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Sunday, September 30, 2012


I'm normally getting ready for my Fall around the world journey, but I have already laid Pearl's ashes at all the the sites on my list, so I decided to instead only attend my Stanford 50th Anniversary reunion, which included the football game with Arizona on October 7, then on to the Albuquerque Hot Air Balloon Fiesta, joining Ed Jurkens and his brother Bill.  Perhaps more important than that reunion is the balloon festival with Ed, for we have been talking about this for some time and he must be approaching 95, so both are just about final opportunities.

Alas, I got this sudden request to remain in Honolulu that weekend, so am instead, now, making the rounds of three hotels in Honolulu:  the Moana Surfrider (oldest hotel on the Beach at Waikiki--which was last week), the Kahala Hotel (this weekend, to participate in the annual gathering of the local Chaine des Rotisseurs) and the Royal Hawaiian Hotel (brunch at Michel's and dinner at La Mer--I'll report on these meals next week).  Heading towards my third millionth mile for Star Alliance, while there will never again be another 50th reunion, frankly, I much rather these days stay home, anyway, avoiding the hassle of travel and saving a lot of money.

Chaine des Rotisseurs is a gastronomic society said to be linked back to 1248 in Paris and King Louis IX.  However, more accurately, this eating club was re-founded in 1950.  There are bailliages (chapters) in 70 countries, with 7,000 American members.  The terms are French and I am a chevalier, which is a French nobleman of the lowest rank.  My colleague at the University of Hawaii, Bruce Liebert, has a rank of Bailli Provincial, which must be the equivalent of grand leader for Hawaii, as his photo is the largest of all the officers in the Hawaii chapters.  I should know all these terms as French was my PhD language, but that was 40 years ago.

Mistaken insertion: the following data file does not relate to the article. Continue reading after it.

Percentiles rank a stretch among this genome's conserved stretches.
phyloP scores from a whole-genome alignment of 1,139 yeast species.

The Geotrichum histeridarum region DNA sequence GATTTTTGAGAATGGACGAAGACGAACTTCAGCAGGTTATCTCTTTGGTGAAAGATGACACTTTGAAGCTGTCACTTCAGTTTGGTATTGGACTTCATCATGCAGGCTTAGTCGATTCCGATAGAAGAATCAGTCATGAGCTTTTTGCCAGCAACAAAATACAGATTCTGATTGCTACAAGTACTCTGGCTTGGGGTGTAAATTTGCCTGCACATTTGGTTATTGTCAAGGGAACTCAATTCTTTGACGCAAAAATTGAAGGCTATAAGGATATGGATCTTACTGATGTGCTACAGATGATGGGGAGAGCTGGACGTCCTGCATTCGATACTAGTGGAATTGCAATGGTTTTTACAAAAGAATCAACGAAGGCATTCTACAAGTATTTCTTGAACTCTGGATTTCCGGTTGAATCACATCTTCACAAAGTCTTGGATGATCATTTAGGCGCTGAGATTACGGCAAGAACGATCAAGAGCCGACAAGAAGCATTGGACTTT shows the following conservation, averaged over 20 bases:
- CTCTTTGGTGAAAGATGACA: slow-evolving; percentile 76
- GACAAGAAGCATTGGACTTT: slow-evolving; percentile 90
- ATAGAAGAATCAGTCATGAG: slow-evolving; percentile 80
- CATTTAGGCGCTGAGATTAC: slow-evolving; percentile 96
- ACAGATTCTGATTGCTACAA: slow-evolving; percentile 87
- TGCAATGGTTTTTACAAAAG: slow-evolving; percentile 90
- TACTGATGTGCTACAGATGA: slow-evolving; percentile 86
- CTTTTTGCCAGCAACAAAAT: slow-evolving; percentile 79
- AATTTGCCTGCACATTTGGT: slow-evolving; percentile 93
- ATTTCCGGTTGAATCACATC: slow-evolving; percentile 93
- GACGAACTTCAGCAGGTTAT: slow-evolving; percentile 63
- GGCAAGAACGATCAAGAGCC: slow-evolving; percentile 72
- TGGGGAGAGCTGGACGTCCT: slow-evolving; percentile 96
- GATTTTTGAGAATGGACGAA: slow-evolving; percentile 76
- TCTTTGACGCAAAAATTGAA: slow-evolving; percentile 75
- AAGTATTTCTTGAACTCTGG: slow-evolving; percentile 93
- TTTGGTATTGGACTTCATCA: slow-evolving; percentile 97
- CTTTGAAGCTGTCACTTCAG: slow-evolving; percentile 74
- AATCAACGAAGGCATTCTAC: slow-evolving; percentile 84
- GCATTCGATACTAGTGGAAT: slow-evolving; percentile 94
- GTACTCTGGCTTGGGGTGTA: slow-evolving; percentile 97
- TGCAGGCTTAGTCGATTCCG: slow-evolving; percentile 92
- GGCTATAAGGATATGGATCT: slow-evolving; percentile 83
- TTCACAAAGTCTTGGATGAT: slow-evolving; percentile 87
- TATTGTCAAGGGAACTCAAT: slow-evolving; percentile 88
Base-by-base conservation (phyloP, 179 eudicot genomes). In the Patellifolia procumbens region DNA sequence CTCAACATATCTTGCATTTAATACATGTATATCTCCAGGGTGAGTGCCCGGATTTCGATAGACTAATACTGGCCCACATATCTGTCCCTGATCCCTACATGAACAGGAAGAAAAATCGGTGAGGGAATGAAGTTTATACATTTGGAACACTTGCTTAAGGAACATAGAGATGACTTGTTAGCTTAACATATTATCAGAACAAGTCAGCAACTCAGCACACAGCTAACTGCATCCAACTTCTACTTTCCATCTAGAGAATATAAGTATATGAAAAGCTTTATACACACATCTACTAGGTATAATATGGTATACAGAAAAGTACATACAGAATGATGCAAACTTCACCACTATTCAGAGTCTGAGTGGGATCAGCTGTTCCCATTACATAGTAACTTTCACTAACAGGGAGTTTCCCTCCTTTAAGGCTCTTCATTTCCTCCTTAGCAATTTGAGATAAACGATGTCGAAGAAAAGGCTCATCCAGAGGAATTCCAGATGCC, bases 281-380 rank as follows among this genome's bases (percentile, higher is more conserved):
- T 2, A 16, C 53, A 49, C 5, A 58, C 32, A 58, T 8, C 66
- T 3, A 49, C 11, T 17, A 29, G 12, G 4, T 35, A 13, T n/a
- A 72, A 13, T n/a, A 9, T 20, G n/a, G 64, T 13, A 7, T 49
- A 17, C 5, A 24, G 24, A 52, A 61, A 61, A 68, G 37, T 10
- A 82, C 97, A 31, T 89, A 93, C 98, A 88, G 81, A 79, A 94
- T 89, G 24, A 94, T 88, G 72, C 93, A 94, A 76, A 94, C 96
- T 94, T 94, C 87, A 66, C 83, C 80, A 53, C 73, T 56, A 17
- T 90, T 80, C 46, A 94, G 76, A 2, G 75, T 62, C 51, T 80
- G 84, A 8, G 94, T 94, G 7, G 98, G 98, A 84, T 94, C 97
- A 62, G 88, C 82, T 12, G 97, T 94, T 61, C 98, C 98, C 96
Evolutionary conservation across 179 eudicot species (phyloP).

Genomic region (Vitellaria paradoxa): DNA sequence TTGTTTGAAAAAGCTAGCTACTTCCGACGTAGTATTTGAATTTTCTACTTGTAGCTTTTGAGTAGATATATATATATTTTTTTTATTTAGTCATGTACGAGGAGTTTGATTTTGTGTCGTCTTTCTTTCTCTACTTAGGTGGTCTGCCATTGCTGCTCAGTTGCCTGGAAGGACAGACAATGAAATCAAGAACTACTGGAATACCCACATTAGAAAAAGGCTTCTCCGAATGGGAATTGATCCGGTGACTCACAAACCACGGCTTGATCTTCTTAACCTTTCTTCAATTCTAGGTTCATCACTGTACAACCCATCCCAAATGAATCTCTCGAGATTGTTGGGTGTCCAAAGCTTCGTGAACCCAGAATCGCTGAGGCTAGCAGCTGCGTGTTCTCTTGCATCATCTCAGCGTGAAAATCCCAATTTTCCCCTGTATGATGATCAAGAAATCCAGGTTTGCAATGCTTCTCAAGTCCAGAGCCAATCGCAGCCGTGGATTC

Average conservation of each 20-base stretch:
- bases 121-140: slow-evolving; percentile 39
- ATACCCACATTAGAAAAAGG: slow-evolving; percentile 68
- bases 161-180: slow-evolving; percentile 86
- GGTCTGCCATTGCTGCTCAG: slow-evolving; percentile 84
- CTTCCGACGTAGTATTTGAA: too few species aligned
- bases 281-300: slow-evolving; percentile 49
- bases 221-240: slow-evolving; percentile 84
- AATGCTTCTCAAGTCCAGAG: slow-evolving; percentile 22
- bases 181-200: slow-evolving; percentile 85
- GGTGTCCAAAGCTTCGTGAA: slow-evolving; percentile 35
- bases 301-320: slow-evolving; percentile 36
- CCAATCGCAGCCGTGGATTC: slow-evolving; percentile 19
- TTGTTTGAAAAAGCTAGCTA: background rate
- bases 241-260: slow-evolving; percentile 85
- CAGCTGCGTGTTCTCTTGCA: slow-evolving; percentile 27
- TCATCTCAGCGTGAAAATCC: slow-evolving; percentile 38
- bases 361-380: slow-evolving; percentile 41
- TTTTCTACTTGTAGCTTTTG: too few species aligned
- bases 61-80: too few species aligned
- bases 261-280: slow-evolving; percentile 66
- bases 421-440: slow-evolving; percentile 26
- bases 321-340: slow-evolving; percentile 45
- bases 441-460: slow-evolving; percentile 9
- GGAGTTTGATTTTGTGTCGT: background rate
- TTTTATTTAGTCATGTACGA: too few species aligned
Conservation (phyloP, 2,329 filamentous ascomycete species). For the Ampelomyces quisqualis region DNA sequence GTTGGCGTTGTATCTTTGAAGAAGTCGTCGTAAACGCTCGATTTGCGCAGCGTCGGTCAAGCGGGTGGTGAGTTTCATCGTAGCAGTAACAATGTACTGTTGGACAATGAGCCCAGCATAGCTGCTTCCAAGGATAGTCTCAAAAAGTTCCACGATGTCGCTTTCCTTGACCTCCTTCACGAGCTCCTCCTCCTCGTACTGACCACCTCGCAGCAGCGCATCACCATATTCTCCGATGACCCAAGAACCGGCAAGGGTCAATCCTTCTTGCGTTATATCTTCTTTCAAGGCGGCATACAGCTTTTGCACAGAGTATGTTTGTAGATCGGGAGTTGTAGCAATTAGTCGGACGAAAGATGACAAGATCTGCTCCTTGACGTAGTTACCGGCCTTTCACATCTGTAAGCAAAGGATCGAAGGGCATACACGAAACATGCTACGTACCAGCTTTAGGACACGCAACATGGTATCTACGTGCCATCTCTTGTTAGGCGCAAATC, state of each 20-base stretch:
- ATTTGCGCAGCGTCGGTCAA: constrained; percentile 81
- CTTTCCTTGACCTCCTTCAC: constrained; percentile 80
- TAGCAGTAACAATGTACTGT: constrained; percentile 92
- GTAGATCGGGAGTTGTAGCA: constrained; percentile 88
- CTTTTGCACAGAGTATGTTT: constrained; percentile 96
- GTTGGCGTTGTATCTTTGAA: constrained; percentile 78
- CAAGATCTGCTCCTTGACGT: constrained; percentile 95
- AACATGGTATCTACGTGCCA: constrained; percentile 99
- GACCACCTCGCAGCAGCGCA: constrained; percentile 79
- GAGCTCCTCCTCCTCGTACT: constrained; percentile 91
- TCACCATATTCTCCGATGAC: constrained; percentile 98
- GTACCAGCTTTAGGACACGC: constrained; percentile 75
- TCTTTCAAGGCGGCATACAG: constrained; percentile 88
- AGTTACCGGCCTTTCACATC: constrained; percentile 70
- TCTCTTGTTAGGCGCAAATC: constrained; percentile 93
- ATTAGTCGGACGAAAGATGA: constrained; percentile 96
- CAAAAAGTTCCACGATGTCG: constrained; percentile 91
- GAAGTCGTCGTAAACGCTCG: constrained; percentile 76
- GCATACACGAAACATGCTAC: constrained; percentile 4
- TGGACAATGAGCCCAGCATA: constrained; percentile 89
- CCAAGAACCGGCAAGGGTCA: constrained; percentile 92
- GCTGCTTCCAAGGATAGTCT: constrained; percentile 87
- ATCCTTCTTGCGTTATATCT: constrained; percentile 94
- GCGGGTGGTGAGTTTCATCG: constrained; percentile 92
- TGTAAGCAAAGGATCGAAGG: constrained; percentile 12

So Friday night I checked into the Kahala Hotel.  Here is my first view:

To the extreme right is the beginning of Diamond Head and that driveway is where you valet park your car.  We are located on the other side of that volcano from Waikiki.  Then, there is the ocean view:

Chaine had a reception Friday night, but I was previously signed up for a Pacific Buddhist Academy annual awards dinner next door at the Waialae Golf Course Clubhouse, so, on balance, I actually "saved" $40.  Blue Revolution Hawaii had a table...

...for one of our board members honored was Fujio Matsuda:

I participated in my first Chaine event in some time at the Saturday soufflé and beaujolais culinary adventure at Hoku's.  As you can see, I was the only non-female (photo by Mirella Monoscalco):

Christel Yount on the left helping Patissiere Michael Moorhouse.  Frankly, I thought this was to be just lunch, but it was a cooking class, so I now know how to make soufflés.  Can you believe that you need to heat the mixture to exactly 249 F?  They were very generous with the wine, which was dangerous, for I skipped breakfast to await this feast.  However, nothing was consumed until the end when we had assorted cheesy things and soufflés, with more beaujolais.  I enjoyed the experience.

The highlight of the weekend was the Assemblage Reception and Gala Julia Child Tribute Dinner.  And, yes, I can confirm that Bruce Liebert is the highest ranking Chaine in this whole region:

Bruce is wearing that costume only for the very formal induction ceremony.  You can appreciate that champagne is prominent in the process.